Republicans and Democrats are also currently busy voting on party and committee leadership. With Republicans taking control of the Senate, more committee leadership seats than usual are up for grabs. Chairmen of committees play a vital role in determining what issues will be taken up by Congress.

    [caption id="attachment_4389" align="alignleft" width="300"]House Committee Chairs in 114th Congress. House Committee Chairs in 114th Congress. Credit: National Journal[/caption]

    [caption id="attachment_4392" align="alignright" width="300"]House Committee Ranking Members in 114th Congress. Credit: National Journal House Committee Ranking Members in 114th Congress. Credit: National Journal[/caption]

    The House has already voted on committee leadership positions, and many directly affect Earth and space sciences in the United States. Rep. John Culberson (R-TX) will succeed the retiring Rep. Frank Wolf (R-VA) as chair of the Commerce-Justice-Science Appropriations Subcommittee, the body that sets funding amounts for NSF, NASA, and NOAA. Rep. Frank Pallone (D-NJ) will take the place of retiring Rep. Henry Waxman (D-CA) as ranking member of the Energy and Commerce Committee, and Rep. Raul Grijalva (D-AZ) will replace Rep. Peter DeFazio (D-OR) as ranking member of the Natural Resources Committee.

    Below are some dates to remember during this lame duck session. If you have any questions about how you can make sure the 113th Congress supports Earth and space science over the lame duck session, please email AGU Public Affairs. Your voice counts in reminding our elected officials that science is essential.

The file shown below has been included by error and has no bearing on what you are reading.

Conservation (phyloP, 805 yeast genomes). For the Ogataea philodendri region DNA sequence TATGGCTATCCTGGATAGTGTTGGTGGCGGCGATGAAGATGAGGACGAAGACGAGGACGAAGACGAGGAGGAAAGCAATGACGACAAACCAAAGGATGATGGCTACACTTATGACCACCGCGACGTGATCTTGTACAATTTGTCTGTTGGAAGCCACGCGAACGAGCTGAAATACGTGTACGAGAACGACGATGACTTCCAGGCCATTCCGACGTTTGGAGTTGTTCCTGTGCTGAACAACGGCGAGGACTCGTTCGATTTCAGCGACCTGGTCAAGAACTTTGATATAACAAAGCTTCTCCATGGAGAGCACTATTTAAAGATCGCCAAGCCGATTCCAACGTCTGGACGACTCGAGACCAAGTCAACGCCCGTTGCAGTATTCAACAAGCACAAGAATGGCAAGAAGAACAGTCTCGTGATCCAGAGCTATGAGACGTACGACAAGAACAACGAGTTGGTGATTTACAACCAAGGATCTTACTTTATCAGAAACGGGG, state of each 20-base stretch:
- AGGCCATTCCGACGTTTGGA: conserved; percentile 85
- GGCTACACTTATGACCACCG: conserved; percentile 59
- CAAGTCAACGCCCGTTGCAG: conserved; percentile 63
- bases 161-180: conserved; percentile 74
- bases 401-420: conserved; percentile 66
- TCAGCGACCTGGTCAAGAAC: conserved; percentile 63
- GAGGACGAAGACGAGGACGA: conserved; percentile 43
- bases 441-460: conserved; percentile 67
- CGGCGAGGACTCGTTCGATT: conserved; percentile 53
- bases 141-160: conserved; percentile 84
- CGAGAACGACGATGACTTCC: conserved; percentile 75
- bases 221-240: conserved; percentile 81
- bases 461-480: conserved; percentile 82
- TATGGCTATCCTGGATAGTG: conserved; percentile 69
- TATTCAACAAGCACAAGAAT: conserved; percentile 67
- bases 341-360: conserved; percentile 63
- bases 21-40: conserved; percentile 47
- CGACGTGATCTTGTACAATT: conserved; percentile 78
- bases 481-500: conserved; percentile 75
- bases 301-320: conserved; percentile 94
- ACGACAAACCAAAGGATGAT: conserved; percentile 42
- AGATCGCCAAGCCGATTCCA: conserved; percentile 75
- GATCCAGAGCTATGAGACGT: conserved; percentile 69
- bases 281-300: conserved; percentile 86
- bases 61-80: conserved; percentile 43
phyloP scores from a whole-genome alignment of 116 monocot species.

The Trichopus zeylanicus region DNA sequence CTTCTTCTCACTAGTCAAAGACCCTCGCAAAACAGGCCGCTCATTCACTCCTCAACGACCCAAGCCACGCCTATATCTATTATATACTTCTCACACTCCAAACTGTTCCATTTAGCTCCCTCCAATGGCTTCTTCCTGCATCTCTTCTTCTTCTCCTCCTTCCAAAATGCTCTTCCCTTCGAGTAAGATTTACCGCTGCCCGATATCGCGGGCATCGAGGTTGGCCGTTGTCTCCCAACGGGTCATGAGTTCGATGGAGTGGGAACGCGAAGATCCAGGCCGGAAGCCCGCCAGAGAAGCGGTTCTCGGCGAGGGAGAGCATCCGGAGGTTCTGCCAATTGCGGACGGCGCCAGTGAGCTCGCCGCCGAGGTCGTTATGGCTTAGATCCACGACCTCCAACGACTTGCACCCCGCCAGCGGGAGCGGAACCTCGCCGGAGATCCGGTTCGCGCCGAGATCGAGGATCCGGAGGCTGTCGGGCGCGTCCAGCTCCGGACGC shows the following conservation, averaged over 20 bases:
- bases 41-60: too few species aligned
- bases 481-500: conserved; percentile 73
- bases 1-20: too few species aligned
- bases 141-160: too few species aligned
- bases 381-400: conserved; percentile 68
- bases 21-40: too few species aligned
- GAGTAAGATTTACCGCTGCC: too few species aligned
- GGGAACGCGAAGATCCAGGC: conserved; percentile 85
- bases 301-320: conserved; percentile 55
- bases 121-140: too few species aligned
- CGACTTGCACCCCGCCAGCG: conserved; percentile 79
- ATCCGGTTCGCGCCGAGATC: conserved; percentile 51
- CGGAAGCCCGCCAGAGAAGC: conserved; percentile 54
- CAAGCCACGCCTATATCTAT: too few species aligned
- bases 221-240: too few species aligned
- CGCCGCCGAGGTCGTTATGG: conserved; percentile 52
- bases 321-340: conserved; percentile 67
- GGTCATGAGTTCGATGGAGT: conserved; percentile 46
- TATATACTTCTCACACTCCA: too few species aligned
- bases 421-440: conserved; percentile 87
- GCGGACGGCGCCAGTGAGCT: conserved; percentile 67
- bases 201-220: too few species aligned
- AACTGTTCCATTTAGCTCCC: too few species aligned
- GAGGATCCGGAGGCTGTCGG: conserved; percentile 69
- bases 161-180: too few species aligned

Key Dates in the 2014 Lame Duck Session:

    12-26 November – Party leadership selection results expected
    6 December – Louisiana Senate runoff election
    11 December – Expiration of current CR

     

     

  • ThumbnailWritten by Eric Davidson, Ph.D., Woods Hole Research Center

    Residing in a state that is about as blue as they come, I had reservations that participating in AGU’s Climate Science Day to visit offices of my […]

  • ThumbnailWritten by Aaron Goldner, PhD., AGU/AAAS Congressional Science Fellow

    The safe confines of my coffee shop and flashing terminal screen became the mainstay during my doctoral studies at Purdue University.  […]

  • ThumbnailWritten by Erik Hankin, AGU Public Affairs

    From extreme partisanship in Congress and a historic typhoon to political climate change battles and the search for habitable planets, 2013 was never short of science […]

  • ThumbnailWritten by Dan Satterfield, author of Dan’s Wild Wild Science Journal.

    Every science has its own language and terms, and meteorology has more than most. It’s strange though how every now and then, a […]

  • ThumbnailOver the last weekend, the temperature in the vast middle of U.S. suddenly dropped to a record low. This extreme weather is a result of a nonlinearity in the weather system, specifically a wave breaking event in […]

  • ThumbnailThe large auditorium was standing-room only for former Senator Olympia Snowe’s (R-Maine) address at AGU’s 2013 Fall Meeting. An ally with a history of standing up for many of AGU’s key issues on and off Capitol […]

  • ThumbnailSo you are having a great time at the AGU Fall Meeting. You are meeting science colleagues from around the world, you are seeing cutting edge research presented in the scientific program, and you are enjoying the […]

  • Erik Hankin became a registered member 3 years, 6 months ago